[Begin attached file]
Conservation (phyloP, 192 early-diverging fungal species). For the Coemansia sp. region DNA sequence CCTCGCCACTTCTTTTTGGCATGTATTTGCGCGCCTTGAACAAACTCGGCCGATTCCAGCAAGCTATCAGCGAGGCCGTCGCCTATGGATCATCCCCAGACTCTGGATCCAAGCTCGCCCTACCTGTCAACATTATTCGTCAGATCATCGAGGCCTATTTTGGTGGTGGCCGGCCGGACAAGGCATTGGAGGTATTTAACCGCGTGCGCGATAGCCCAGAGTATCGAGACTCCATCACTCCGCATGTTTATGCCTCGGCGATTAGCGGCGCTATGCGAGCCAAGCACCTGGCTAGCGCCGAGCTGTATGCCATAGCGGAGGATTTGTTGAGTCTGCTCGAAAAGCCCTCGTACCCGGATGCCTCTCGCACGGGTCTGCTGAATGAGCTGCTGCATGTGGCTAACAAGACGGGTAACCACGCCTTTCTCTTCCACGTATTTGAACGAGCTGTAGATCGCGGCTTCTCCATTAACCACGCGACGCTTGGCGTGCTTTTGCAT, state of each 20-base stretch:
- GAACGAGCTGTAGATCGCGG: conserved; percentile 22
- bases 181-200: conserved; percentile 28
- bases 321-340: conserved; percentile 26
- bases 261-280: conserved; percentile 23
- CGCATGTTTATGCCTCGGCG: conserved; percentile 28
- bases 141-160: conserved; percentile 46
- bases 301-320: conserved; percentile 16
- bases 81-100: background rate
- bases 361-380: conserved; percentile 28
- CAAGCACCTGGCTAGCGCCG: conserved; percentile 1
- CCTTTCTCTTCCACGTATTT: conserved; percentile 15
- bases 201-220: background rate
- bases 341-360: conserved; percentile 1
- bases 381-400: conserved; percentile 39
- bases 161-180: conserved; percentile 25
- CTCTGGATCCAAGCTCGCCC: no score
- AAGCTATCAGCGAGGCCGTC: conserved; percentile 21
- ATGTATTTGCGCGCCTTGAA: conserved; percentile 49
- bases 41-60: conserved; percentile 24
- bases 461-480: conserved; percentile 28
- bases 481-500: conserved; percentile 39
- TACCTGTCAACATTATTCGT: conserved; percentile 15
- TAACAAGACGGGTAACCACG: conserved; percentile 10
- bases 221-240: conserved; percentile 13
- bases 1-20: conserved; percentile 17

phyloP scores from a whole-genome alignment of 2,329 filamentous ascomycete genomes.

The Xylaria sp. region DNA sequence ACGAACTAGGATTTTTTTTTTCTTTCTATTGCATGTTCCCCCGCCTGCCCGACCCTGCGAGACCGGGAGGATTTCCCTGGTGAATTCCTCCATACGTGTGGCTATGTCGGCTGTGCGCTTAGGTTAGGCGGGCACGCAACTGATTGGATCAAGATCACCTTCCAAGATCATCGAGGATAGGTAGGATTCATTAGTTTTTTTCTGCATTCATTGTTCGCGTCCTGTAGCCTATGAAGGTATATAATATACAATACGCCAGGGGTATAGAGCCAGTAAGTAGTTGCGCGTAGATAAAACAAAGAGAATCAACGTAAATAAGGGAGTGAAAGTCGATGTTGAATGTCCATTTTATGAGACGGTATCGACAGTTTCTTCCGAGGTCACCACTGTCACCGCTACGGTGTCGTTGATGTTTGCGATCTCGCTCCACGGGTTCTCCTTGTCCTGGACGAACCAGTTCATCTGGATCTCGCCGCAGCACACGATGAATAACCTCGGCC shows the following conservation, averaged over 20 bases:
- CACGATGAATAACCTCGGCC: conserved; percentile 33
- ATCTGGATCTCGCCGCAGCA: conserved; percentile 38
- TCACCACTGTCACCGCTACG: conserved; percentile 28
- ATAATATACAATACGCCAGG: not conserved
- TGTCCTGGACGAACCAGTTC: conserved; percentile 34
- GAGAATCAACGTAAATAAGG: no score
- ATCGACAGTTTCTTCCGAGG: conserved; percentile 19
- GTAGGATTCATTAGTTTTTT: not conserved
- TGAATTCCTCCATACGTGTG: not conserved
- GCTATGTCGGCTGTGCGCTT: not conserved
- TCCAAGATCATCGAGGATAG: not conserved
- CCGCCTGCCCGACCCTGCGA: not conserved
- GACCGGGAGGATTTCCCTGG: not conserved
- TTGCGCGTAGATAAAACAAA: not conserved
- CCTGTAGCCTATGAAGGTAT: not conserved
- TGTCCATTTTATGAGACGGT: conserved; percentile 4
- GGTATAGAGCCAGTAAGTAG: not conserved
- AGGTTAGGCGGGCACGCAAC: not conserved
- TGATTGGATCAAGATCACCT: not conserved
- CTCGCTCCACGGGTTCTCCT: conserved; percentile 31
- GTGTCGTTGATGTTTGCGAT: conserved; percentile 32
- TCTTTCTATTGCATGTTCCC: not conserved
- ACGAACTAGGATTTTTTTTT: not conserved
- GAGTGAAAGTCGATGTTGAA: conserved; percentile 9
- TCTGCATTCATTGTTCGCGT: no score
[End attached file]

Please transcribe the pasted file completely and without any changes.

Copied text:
Conservation (phyloP, 192 early-diverging fungal species). For the Coemansia sp. region DNA sequence CCTCGCCACTTCTTTTTGGCATGTATTTGCGCGCCTTGAACAAACTCGGCCGATTCCAGCAAGCTATCAGCGAGGCCGTCGCCTATGGATCATCCCCAGACTCTGGATCCAAGCTCGCCCTACCTGTCAACATTATTCGTCAGATCATCGAGGCCTATTTTGGTGGTGGCCGGCCGGACAAGGCATTGGAGGTATTTAACCGCGTGCGCGATAGCCCAGAGTATCGAGACTCCATCACTCCGCATGTTTATGCCTCGGCGATTAGCGGCGCTATGCGAGCCAAGCACCTGGCTAGCGCCGAGCTGTATGCCATAGCGGAGGATTTGTTGAGTCTGCTCGAAAAGCCCTCGTACCCGGATGCCTCTCGCACGGGTCTGCTGAATGAGCTGCTGCATGTGGCTAACAAGACGGGTAACCACGCCTTTCTCTTCCACGTATTTGAACGAGCTGTAGATCGCGGCTTCTCCATTAACCACGCGACGCTTGGCGTGCTTTTGCAT, state of each 20-base stretch:
- GAACGAGCTGTAGATCGCGG: conserved; percentile 22
- bases 181-200: conserved; percentile 28
- bases 321-340: conserved; percentile 26
- bases 261-280: conserved; percentile 23
- CGCATGTTTATGCCTCGGCG: conserved; percentile 28
- bases 141-160: conserved; percentile 46
- bases 301-320: conserved; percentile 16
- bases 81-100: background rate
- bases 361-380: conserved; percentile 28
- CAAGCACCTGGCTAGCGCCG: conserved; percentile 1
- CCTTTCTCTTCCACGTATTT: conserved; percentile 15
- bases 201-220: background rate
- bases 341-360: conserved; percentile 1
- bases 381-400: conserved; percentile 39
- bases 161-180: conserved; percentile 25
- CTCTGGATCCAAGCTCGCCC: no score
- AAGCTATCAGCGAGGCCGTC: conserved; percentile 21
- ATGTATTTGCGCGCCTTGAA: conserved; percentile 49
- bases 41-60: conserved; percentile 24
- bases 461-480: conserved; percentile 28
- bases 481-500: conserved; percentile 39
- TACCTGTCAACATTATTCGT: conserved; percentile 15
- TAACAAGACGGGTAACCACG: conserved; percentile 10
- bases 221-240: conserved; percentile 13
- bases 1-20: conserved; percentile 17

phyloP scores from a whole-genome alignment of 2,329 filamentous ascomycete genomes.

The Xylaria sp. region DNA sequence ACGAACTAGGATTTTTTTTTTCTTTCTATTGCATGTTCCCCCGCCTGCCCGACCCTGCGAGACCGGGAGGATTTCCCTGGTGAATTCCTCCATACGTGTGGCTATGTCGGCTGTGCGCTTAGGTTAGGCGGGCACGCAACTGATTGGATCAAGATCACCTTCCAAGATCATCGAGGATAGGTAGGATTCATTAGTTTTTTTCTGCATTCATTGTTCGCGTCCTGTAGCCTATGAAGGTATATAATATACAATACGCCAGGGGTATAGAGCCAGTAAGTAGTTGCGCGTAGATAAAACAAAGAGAATCAACGTAAATAAGGGAGTGAAAGTCGATGTTGAATGTCCATTTTATGAGACGGTATCGACAGTTTCTTCCGAGGTCACCACTGTCACCGCTACGGTGTCGTTGATGTTTGCGATCTCGCTCCACGGGTTCTCCTTGTCCTGGACGAACCAGTTCATCTGGATCTCGCCGCAGCACACGATGAATAACCTCGGCC shows the following conservation, averaged over 20 bases:
- CACGATGAATAACCTCGGCC: conserved; percentile 33
- ATCTGGATCTCGCCGCAGCA: conserved; percentile 38
- TCACCACTGTCACCGCTACG: conserved; percentile 28
- ATAATATACAATACGCCAGG: not conserved
- TGTCCTGGACGAACCAGTTC: conserved; percentile 34
- GAGAATCAACGTAAATAAGG: no score
- ATCGACAGTTTCTTCCGAGG: conserved; percentile 19
- GTAGGATTCATTAGTTTTTT: not conserved
- TGAATTCCTCCATACGTGTG: not conserved
- GCTATGTCGGCTGTGCGCTT: not conserved
- TCCAAGATCATCGAGGATAG: not conserved
- CCGCCTGCCCGACCCTGCGA: not conserved
- GACCGGGAGGATTTCCCTGG: not conserved
- TTGCGCGTAGATAAAACAAA: not conserved
- CCTGTAGCCTATGAAGGTAT: not conserved
- TGTCCATTTTATGAGACGGT: conserved; percentile 4
- GGTATAGAGCCAGTAAGTAG: not conserved
- AGGTTAGGCGGGCACGCAAC: not conserved
- TGATTGGATCAAGATCACCT: not conserved
- CTCGCTCCACGGGTTCTCCT: conserved; percentile 31
- GTGTCGTTGATGTTTGCGAT: conserved; percentile 32
- TCTTTCTATTGCATGTTCCC: not conserved
- ACGAACTAGGATTTTTTTTT: not conserved
- GAGTGAAAGTCGATGTTGAA: conserved; percentile 9
- TCTGCATTCATTGTTCGCGT: no score